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Review
, 47 (5), 453-64

Disposition, Metabolism, and Toxicity of Methyl Tertiary Butyl Ether, an Oxygenate for Reformulated Gasoline

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Review

Disposition, Metabolism, and Toxicity of Methyl Tertiary Butyl Ether, an Oxygenate for Reformulated Gasoline

D E Hutcheon et al. J Toxicol Environ Health.

Abstract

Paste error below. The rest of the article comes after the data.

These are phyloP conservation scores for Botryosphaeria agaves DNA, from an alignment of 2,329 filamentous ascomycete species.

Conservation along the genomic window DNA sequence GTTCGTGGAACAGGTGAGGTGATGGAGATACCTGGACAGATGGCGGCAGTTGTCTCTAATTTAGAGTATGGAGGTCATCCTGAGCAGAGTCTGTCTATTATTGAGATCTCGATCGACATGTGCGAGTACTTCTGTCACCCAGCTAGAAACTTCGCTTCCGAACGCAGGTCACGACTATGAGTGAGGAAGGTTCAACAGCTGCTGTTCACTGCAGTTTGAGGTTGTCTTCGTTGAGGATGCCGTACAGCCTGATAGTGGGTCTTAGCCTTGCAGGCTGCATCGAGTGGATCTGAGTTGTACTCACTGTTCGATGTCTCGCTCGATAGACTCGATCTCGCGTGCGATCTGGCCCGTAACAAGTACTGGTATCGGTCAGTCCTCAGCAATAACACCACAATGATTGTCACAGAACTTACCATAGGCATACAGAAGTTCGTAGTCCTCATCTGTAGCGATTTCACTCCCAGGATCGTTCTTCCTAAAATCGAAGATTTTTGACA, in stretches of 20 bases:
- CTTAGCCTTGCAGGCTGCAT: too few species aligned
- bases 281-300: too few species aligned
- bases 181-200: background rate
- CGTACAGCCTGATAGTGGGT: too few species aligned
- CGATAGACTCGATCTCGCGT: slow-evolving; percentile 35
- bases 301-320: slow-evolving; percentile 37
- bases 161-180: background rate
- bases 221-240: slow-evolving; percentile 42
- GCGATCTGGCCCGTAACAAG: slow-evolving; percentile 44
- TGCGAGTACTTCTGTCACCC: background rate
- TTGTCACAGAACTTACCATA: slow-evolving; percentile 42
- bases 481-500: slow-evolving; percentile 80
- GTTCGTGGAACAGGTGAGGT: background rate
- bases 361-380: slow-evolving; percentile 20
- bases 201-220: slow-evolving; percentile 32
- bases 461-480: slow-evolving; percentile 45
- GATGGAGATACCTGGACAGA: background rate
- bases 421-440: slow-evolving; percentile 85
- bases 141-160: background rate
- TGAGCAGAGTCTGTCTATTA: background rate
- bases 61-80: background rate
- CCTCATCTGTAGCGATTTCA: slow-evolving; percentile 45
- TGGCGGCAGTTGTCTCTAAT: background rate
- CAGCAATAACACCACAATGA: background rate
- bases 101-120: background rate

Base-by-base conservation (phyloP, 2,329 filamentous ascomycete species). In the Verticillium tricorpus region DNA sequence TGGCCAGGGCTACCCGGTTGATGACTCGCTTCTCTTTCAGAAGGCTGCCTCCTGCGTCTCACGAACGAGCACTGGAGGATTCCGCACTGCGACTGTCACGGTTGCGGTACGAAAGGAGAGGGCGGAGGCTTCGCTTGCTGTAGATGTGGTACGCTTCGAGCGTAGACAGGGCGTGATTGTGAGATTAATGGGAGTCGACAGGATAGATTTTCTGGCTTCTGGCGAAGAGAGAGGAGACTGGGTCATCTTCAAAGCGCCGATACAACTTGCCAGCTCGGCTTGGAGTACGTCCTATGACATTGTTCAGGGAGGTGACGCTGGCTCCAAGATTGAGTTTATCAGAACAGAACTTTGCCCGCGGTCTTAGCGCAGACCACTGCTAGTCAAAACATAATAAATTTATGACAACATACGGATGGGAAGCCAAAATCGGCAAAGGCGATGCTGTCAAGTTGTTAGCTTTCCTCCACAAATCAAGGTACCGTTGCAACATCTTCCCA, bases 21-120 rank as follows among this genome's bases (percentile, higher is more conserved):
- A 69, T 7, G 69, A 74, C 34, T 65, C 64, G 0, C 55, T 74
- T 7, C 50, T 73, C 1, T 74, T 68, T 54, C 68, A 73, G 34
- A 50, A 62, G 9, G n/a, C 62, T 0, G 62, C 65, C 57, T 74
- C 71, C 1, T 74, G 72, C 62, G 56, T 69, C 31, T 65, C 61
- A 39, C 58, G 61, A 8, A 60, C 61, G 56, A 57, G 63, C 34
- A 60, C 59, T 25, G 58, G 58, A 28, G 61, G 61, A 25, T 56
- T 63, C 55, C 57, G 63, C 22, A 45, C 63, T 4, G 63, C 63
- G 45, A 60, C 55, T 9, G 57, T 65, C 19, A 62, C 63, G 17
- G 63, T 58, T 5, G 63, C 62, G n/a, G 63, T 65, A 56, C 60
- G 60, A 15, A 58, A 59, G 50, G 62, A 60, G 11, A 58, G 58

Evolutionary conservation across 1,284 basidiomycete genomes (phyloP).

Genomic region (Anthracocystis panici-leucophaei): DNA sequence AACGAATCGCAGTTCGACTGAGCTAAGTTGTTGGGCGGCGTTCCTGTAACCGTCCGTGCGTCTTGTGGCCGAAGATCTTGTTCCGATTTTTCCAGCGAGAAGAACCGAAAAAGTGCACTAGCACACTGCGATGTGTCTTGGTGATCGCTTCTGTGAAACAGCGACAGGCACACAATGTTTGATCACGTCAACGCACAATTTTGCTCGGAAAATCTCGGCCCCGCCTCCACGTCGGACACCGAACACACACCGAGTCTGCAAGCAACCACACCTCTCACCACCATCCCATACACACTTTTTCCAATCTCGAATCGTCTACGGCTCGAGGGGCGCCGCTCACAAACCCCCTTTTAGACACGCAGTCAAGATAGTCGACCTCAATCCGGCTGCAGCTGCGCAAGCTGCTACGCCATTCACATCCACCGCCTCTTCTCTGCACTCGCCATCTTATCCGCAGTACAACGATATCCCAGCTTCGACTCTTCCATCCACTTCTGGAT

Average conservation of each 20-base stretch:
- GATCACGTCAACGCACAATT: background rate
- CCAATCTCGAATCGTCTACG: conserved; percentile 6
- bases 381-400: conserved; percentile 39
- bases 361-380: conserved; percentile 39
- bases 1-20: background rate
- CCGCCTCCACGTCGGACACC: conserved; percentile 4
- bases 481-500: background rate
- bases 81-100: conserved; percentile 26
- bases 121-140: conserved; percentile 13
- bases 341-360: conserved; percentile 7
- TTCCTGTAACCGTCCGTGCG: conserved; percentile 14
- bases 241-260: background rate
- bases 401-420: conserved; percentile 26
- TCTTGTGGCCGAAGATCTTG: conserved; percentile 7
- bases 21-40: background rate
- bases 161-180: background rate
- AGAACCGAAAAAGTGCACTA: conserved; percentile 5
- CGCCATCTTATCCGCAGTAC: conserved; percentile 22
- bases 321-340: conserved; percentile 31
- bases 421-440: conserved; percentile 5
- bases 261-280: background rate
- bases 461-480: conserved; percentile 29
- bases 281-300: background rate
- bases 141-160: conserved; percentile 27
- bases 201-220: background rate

Studies of the toxicology of methyl tertiary butyl ether (MTBE) were reviewed as a possible information base for evaluating the health effects of evaporative emissions from reformulated gasoline (RFG). The major metabolites of the oxidative demethylation of MTBE in vivo were methanol and tertiary butyl alcohol (TBA), whereas formaldehyde and TBA were the principal products of hepatic microsomal oxidation by cytochrome P-450. Pharmacokinetic studies in rats treated with intragastric MTBE in corn oil gave an initial disposition T1/2 for MTBE of 0.32 h. The decline in the serum drug versus time curve for MTBE in rats was accompanied by a progressive increase in serum methanol concentrations to levels more than 50-200 times those of the parent compound. Repeated exposure of MTBE vapor by inhalation in rats resulted in dose-dependent increases in MTBE in the blood, brain, and adipose tissue compartments. Blood concentrations of TBA were also dose dependent and provided an estimate of the total amount of MTBE distributed to peripheral drug metabolizing compartments. Perirenal fat/blood MTBE concentration ratios ranged from 9.7 to 11.6 after 15 wk of intermittent exposure. During an oxyfuels program in Fairbanks, AK, blood levels of occupationally exposed workers were 0.2-31.5 microgram/L MTBE and 1.6 to 72.2 microgram/L TBA with a mean TBA:MTBE blood concentration ratio of 4.2. In patients who received MTBE by percutaneous, transhepatic puncture for the dissolution of cholesterol gallstones, concentrations of MTBE in fat tissue reached 60 and 300 microgram/g at a treatment time when mean blood MTBE was less than 20 microgram/ml. The results of laboratory and clinical studies indicate that metabolites of MTBE may contribute to the nephropathy, neoplasms, and other pathological changes associated with repeated exposure to MTBE in experimental animals. It is concluded that such studies can provide a well-defined database for quantitative safety comparisons and health risk-benefit analyses of MTBE and other oxygenates in RFG.

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